That’s why you should have a well-developed ransomware defense and response plan in place. That begins with understanding how it works.

In a ransomware attack, an unsuspecting user clicks on a seemingly safe link or an emailed attachment that appears to be a bill or other official document.

Unfortunately for the user, that link/attachment isn’t safe. The user compromises their credentials by clicking it, giving the cybercriminals the login information they need to access the company’s network.

The cybercriminal can then remotely access the target’s IT environment, gain remote control over the user’s computer, and gather intelligence to determine the ideal place and time to attack and infect the systems with ransomware.

How Does Ransomware Infect Your Systems?

There are five primary ways that hackers trick targets into downloading ransomware:


Phishing is a hacking technique that “fishes” for victims by sending them deceptive emails. Phishing attacks are often mass emails that include ransomware as an attachment.


Hackers have found vulnerabilities in many popular, modern browsers like Google Chrome and Mozilla Firefox. They spam users with official-looking pop-ups informing them of an “infection” or “security alert” prompting them to download a file or click a link. That’s where ransomware comes into play. As with so many of these methods, it just comes down to getting the user to interact with malware in some way without knowing it.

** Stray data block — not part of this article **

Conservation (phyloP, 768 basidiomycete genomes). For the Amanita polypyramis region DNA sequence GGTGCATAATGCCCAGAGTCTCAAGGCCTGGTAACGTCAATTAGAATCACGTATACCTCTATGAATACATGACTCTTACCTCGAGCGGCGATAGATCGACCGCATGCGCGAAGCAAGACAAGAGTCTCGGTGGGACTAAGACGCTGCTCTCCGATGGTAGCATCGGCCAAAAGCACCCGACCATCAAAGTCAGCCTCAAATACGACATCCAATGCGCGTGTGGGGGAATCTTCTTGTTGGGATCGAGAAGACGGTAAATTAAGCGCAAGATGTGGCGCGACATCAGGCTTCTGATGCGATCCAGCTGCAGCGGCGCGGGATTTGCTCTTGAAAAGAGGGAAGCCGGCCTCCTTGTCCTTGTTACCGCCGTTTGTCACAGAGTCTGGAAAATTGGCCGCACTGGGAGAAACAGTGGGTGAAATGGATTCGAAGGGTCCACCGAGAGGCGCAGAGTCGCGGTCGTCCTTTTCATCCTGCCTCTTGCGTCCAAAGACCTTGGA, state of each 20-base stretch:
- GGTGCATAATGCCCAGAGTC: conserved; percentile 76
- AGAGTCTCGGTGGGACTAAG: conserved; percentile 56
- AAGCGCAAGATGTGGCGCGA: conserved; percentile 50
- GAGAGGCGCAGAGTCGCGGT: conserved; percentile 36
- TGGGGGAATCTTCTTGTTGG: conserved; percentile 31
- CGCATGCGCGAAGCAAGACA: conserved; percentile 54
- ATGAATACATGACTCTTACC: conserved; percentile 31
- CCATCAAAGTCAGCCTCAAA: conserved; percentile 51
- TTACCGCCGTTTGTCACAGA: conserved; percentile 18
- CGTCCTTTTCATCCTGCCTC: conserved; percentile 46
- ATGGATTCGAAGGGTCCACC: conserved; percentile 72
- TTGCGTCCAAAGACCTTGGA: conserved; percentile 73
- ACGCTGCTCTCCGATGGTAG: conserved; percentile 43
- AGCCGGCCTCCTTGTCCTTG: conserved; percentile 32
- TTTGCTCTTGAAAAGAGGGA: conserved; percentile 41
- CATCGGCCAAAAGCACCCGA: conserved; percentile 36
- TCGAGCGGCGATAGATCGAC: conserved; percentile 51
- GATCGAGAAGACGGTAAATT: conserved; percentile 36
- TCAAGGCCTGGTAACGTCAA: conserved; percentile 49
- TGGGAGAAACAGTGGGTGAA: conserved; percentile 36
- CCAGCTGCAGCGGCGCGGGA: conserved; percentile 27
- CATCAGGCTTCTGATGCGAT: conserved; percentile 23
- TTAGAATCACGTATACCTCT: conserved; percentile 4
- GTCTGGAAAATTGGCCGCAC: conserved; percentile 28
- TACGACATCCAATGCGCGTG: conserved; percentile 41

Remote Desktop Protocol

RDP is a known infiltration point for cybercriminals, especially for unpatched systems.

3rd-Party Remote

Many cybercriminals are attacking third-party remote-control tools as they know that once they can gain access to a remote control tool, they will have access to several machines that can be infected.

Out Of Date Hardware

Many of the most common malware and viruses used by cybercriminals today are based on exploiting those programming flaws; to address this, developers regularly release software patches and updates to fix those flaws and protect the users.

The Threat Of Ransomware Is Evolving

A few years ago, ransomware wasn’t a big concern.

While high-profile incidents like the WannaCry attack on the NHS were concerning, they were far and few between. If you had a recent backup of your data in place, you could rely on that to replace your data in the event it was encrypted by ransomware.

Since then, however, the way cybercriminals use ransomware has evolved. They have improved their tactics and capabilities, allowing them to do much more damage, and demand much more money. Characteristics of modern ransomware attacks include:

Expanded Timelines

Sophisticated attackers sneak ransomware into a breached network and then lay dormant for weeks or months, ensuring their entry method isn’t discovered immediately.

This gives them time to embed themselves, steal data, and more, all before they activate the ransomware and infect the systems.

Without undertaking extensive forensic processes, an infected business won’t know how far back they need to go to back up their systems. Or, even worse, it will be so far back that they’ve already expunged those backups to make room for more recent versions.

Improved Capabilities

Modern forms of ransomware can even target and infect backup hard drives and cloud-based data if the connections are left unsecured. That’s why cybersecurity professionals are now recommending digitally-air-gapped backups as well.